The Passover Seder is a special experience, a unique observance quite fitting for the Jewish People who pride ourselves on the preservation of our history, both our success and our suffering, through our collective memory.
Kibbutz Beit Shitah 1955
Each community celebrates with unique customs that reflect its adaptation to life in different countries all over the world. In Israel, each of the Diaspora cultures continues to be represented on Seder Night – Leil HaSeder – ליל הסדר. These customs enrich our understanding and appreciation of the holiday, and they point to the diversity of age-old Jewish traditions that evolved from the cultures in which they were nurtured.
Children in Israel has been singing about the arrival of Spring and Pesach for weeks, helping to clean the gan and taking part in a traditional seder. Every restaurant, car, and home goes through a spring cleaning – regardless of how observant one might be. It is tradition. It is our history. And even the most secular Israelis will find themselves at a Passover Seder of some type.
Photo by Leah Golda Holterman HERE in the homeland we only have 1 Seder night, while around the world it is celebrated with 2 recountings of the Exodus story. Could it be that, in addition to the halachic reasons, this is so that every Jewish home around the world should have that extra reminder of their home so far away? As we turn another page of the Haggadah, how can we remind ourselves that this is the story of our return to Israel? Must it wait until the very, very end for the declaration of NEXT YEAR IN JERUSALEM??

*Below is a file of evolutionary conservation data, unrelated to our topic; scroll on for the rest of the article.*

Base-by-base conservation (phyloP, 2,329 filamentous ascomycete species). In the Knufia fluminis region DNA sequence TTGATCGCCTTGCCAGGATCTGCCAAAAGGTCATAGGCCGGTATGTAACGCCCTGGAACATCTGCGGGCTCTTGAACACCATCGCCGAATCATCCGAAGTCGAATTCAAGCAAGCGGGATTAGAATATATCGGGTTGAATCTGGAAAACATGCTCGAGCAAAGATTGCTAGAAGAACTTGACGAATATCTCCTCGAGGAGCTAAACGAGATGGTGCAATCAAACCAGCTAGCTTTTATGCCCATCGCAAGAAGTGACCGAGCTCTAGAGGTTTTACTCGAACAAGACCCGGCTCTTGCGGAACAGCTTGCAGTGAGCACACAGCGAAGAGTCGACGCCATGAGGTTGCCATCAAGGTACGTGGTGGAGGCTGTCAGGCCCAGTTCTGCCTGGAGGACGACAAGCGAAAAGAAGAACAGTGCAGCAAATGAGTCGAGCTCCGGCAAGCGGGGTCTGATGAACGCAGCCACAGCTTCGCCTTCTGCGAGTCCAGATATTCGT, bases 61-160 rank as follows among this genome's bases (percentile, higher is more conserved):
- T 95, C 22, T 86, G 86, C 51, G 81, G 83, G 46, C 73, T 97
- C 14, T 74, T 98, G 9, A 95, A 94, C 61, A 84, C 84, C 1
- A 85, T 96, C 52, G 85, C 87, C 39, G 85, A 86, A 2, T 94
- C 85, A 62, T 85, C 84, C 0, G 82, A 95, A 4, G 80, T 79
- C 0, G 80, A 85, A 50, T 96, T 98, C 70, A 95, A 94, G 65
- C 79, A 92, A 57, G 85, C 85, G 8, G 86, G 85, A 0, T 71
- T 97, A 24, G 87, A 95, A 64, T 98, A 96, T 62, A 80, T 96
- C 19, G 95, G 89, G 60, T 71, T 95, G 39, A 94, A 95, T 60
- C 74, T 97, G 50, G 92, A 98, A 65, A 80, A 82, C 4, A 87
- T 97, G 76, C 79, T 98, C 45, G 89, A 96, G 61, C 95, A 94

And since we all know how tough it is to find the time and money to get to Israel, can we somehow fulfill this declaration of commitment from wherever we may be in the world?
Haggadah of Independence, 1950s We sing of the release of the Nation of Israel from slavery, we recount the passing over of the Angel of Death of the houses of the Children of Israel, but within the text itself, it is easy to forget that the questions being asked cannot only connect us with this ancient history, but also of our wanderings and our journey as a people en route to our destination – our ancient home in the Land of Israel.
Not only should we ask “how are we to remember the plagues and our escape from bondage?”, but we should remember as well the land of freedom to which our destiny is bound.
“Just as in my youth we had a “matzah of hope” to carve out time from the historic ritual to remember the contemporary challenges of Soviet Jewry, we need to use this most popular Jewish ritual to delight in the miracle of Israel’s surviving – and thriving.” Virtual Citizen of Israel Gil Troy